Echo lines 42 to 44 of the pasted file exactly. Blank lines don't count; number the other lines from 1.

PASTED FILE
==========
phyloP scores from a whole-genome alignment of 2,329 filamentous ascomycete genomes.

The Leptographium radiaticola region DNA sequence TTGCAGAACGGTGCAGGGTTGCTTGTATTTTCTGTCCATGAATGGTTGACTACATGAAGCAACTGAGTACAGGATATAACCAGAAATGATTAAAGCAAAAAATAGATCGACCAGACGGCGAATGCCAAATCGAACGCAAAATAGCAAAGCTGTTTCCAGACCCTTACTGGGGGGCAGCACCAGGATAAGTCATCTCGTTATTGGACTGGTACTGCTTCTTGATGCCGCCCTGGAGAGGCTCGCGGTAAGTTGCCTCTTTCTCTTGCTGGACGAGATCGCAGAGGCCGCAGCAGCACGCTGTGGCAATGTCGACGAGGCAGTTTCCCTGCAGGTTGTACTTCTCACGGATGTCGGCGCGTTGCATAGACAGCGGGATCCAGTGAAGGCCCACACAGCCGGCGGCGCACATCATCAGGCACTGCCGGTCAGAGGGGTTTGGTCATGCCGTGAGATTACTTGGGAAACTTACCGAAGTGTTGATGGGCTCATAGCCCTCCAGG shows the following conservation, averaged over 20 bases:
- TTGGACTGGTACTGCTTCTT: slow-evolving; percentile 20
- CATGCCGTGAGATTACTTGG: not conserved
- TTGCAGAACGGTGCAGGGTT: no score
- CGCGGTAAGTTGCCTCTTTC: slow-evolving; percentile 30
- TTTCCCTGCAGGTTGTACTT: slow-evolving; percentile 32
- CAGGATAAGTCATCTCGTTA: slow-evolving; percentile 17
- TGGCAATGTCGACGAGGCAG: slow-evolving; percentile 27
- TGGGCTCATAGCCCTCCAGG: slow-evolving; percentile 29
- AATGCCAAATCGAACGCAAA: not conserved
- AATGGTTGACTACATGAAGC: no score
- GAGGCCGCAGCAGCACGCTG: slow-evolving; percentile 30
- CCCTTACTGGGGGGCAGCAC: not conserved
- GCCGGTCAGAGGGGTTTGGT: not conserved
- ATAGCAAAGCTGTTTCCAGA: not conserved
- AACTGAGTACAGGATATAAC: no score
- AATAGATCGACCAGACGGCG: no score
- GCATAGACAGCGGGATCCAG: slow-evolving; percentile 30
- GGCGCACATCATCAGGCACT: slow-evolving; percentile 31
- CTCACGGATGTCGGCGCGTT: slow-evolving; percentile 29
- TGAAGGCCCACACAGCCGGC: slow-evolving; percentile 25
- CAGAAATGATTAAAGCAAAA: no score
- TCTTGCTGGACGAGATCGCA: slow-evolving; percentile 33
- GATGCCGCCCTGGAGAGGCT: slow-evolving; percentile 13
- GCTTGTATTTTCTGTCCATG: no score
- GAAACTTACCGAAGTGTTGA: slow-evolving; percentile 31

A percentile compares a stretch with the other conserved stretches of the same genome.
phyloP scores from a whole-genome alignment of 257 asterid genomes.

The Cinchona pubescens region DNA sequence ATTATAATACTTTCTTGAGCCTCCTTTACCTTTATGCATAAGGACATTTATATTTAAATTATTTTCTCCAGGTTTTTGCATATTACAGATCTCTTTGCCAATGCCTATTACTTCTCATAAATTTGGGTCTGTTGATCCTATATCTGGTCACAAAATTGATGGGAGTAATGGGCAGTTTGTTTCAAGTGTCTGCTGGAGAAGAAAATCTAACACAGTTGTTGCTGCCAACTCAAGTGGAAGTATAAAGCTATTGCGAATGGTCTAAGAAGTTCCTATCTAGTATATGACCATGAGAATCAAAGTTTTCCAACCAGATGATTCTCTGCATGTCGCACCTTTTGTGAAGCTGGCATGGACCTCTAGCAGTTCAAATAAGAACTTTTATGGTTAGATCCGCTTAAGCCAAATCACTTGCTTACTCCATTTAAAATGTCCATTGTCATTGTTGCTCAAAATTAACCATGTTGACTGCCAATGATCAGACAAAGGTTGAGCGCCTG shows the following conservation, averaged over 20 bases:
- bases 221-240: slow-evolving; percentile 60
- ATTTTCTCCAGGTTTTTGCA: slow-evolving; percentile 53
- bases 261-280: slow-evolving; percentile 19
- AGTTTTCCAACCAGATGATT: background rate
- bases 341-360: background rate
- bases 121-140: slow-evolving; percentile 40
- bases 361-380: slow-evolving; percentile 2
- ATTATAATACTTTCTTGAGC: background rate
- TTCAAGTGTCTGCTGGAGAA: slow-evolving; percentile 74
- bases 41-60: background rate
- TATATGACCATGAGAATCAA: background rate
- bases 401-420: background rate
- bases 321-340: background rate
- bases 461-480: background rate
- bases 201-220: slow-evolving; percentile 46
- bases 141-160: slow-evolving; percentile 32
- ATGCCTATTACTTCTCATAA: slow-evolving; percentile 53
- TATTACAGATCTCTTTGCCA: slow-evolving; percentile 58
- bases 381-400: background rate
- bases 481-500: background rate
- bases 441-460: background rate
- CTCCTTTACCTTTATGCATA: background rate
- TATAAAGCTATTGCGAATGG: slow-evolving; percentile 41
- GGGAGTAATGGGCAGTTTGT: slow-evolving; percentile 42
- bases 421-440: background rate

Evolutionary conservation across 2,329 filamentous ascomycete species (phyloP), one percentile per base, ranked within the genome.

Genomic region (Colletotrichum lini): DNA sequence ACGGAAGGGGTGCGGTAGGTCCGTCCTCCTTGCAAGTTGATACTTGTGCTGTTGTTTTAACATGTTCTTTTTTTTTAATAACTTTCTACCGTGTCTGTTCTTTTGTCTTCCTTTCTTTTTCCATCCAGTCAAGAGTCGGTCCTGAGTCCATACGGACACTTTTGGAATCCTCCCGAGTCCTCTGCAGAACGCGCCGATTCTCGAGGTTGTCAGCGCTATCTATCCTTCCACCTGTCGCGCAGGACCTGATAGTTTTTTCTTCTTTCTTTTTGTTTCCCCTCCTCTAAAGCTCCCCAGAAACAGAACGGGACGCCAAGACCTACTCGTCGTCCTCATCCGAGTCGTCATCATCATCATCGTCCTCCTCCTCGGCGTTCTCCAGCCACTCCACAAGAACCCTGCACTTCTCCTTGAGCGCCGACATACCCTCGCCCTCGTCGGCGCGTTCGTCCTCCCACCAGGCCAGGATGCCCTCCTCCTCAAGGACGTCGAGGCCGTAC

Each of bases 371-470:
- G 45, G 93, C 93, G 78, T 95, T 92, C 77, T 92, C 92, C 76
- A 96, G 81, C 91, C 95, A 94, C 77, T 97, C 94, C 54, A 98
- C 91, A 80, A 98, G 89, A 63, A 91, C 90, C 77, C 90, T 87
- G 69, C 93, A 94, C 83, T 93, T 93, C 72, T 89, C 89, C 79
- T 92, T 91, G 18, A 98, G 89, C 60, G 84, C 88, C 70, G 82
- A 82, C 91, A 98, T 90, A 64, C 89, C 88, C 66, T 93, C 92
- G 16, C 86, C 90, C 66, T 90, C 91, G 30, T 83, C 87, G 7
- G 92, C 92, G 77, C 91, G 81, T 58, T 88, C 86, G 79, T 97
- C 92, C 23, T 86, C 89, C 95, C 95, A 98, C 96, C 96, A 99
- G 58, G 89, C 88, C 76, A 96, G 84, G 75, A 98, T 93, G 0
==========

- bases 401-420: background rate
- bases 321-340: background rate
- bases 461-480: background rate